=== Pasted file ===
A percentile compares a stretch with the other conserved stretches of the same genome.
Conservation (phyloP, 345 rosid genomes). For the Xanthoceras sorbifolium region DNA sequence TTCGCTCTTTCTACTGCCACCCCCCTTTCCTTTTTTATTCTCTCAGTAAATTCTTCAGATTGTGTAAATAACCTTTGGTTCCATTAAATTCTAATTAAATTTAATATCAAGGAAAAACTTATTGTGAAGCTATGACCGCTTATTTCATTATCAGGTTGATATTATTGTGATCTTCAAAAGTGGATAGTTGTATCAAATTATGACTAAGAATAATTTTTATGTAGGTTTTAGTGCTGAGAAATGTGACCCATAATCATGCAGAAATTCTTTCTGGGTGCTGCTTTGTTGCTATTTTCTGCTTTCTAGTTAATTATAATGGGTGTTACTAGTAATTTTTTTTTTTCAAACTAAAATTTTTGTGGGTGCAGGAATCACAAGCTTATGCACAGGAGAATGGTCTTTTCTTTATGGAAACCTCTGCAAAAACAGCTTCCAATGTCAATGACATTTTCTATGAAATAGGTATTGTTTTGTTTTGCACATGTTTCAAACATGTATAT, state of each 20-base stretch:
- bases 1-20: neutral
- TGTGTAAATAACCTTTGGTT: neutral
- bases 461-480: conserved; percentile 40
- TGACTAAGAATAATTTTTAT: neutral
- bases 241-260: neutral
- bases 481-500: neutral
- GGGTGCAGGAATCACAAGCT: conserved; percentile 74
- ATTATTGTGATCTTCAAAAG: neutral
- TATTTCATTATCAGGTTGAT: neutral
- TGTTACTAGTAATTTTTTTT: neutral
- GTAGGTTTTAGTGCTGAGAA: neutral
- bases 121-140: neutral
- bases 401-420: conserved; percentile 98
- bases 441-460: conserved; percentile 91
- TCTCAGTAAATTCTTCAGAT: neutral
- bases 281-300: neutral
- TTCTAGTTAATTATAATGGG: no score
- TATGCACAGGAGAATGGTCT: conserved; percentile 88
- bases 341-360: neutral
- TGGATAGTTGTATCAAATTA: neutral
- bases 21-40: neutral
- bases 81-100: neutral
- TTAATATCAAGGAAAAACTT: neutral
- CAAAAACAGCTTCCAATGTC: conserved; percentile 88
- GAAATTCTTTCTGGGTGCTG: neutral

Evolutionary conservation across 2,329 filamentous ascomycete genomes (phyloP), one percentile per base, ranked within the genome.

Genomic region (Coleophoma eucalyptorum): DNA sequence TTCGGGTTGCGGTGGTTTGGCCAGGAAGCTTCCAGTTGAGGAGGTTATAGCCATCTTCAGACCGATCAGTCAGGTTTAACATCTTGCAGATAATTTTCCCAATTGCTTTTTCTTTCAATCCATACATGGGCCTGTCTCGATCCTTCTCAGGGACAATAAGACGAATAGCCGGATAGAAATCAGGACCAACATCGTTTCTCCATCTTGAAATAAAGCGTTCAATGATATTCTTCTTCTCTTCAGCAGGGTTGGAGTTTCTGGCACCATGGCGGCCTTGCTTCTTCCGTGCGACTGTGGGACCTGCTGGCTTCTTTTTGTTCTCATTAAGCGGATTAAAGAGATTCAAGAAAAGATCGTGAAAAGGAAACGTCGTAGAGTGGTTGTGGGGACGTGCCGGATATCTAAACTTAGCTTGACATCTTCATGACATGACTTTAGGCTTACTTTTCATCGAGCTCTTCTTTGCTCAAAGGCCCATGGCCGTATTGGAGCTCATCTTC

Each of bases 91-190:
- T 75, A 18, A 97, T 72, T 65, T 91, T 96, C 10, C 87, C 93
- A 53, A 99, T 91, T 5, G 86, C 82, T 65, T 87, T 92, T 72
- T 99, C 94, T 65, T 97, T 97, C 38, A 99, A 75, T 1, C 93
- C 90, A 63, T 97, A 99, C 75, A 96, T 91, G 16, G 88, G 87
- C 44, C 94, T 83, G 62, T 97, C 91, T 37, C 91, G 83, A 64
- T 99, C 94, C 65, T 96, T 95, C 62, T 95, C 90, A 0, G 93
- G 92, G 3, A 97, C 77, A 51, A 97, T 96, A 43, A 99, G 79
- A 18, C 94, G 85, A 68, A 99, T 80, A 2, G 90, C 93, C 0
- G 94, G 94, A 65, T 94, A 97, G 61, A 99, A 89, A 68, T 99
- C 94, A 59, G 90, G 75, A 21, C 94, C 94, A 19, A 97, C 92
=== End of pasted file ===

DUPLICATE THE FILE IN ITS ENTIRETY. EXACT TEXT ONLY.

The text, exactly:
A percentile compares a stretch with the other conserved stretches of the same genome.
Conservation (phyloP, 345 rosid genomes). For the Xanthoceras sorbifolium region DNA sequence TTCGCTCTTTCTACTGCCACCCCCCTTTCCTTTTTTATTCTCTCAGTAAATTCTTCAGATTGTGTAAATAACCTTTGGTTCCATTAAATTCTAATTAAATTTAATATCAAGGAAAAACTTATTGTGAAGCTATGACCGCTTATTTCATTATCAGGTTGATATTATTGTGATCTTCAAAAGTGGATAGTTGTATCAAATTATGACTAAGAATAATTTTTATGTAGGTTTTAGTGCTGAGAAATGTGACCCATAATCATGCAGAAATTCTTTCTGGGTGCTGCTTTGTTGCTATTTTCTGCTTTCTAGTTAATTATAATGGGTGTTACTAGTAATTTTTTTTTTTCAAACTAAAATTTTTGTGGGTGCAGGAATCACAAGCTTATGCACAGGAGAATGGTCTTTTCTTTATGGAAACCTCTGCAAAAACAGCTTCCAATGTCAATGACATTTTCTATGAAATAGGTATTGTTTTGTTTTGCACATGTTTCAAACATGTATAT, state of each 20-base stretch:
- bases 1-20: neutral
- TGTGTAAATAACCTTTGGTT: neutral
- bases 461-480: conserved; percentile 40
- TGACTAAGAATAATTTTTAT: neutral
- bases 241-260: neutral
- bases 481-500: neutral
- GGGTGCAGGAATCACAAGCT: conserved; percentile 74
- ATTATTGTGATCTTCAAAAG: neutral
- TATTTCATTATCAGGTTGAT: neutral
- TGTTACTAGTAATTTTTTTT: neutral
- GTAGGTTTTAGTGCTGAGAA: neutral
- bases 121-140: neutral
- bases 401-420: conserved; percentile 98
- bases 441-460: conserved; percentile 91
- TCTCAGTAAATTCTTCAGAT: neutral
- bases 281-300: neutral
- TTCTAGTTAATTATAATGGG: no score
- TATGCACAGGAGAATGGTCT: conserved; percentile 88
- bases 341-360: neutral
- TGGATAGTTGTATCAAATTA: neutral
- bases 21-40: neutral
- bases 81-100: neutral
- TTAATATCAAGGAAAAACTT: neutral
- CAAAAACAGCTTCCAATGTC: conserved; percentile 88
- GAAATTCTTTCTGGGTGCTG: neutral

Evolutionary conservation across 2,329 filamentous ascomycete genomes (phyloP), one percentile per base, ranked within the genome.

Genomic region (Coleophoma eucalyptorum): DNA sequence TTCGGGTTGCGGTGGTTTGGCCAGGAAGCTTCCAGTTGAGGAGGTTATAGCCATCTTCAGACCGATCAGTCAGGTTTAACATCTTGCAGATAATTTTCCCAATTGCTTTTTCTTTCAATCCATACATGGGCCTGTCTCGATCCTTCTCAGGGACAATAAGACGAATAGCCGGATAGAAATCAGGACCAACATCGTTTCTCCATCTTGAAATAAAGCGTTCAATGATATTCTTCTTCTCTTCAGCAGGGTTGGAGTTTCTGGCACCATGGCGGCCTTGCTTCTTCCGTGCGACTGTGGGACCTGCTGGCTTCTTTTTGTTCTCATTAAGCGGATTAAAGAGATTCAAGAAAAGATCGTGAAAAGGAAACGTCGTAGAGTGGTTGTGGGGACGTGCCGGATATCTAAACTTAGCTTGACATCTTCATGACATGACTTTAGGCTTACTTTTCATCGAGCTCTTCTTTGCTCAAAGGCCCATGGCCGTATTGGAGCTCATCTTC

Each of bases 91-190:
- T 75, A 18, A 97, T 72, T 65, T 91, T 96, C 10, C 87, C 93
- A 53, A 99, T 91, T 5, G 86, C 82, T 65, T 87, T 92, T 72
- T 99, C 94, T 65, T 97, T 97, C 38, A 99, A 75, T 1, C 93
- C 90, A 63, T 97, A 99, C 75, A 96, T 91, G 16, G 88, G 87
- C 44, C 94, T 83, G 62, T 97, C 91, T 37, C 91, G 83, A 64
- T 99, C 94, C 65, T 96, T 95, C 62, T 95, C 90, A 0, G 93
- G 92, G 3, A 97, C 77, A 51, A 97, T 96, A 43, A 99, G 79
- A 18, C 94, G 85, A 68, A 99, T 80, A 2, G 90, C 93, C 0
- G 94, G 94, A 65, T 94, A 97, G 61, A 99, A 89, A 68, T 99
- C 94, A 59, G 90, G 75, A 21, C 94, C 94, A 19, A 97, C 92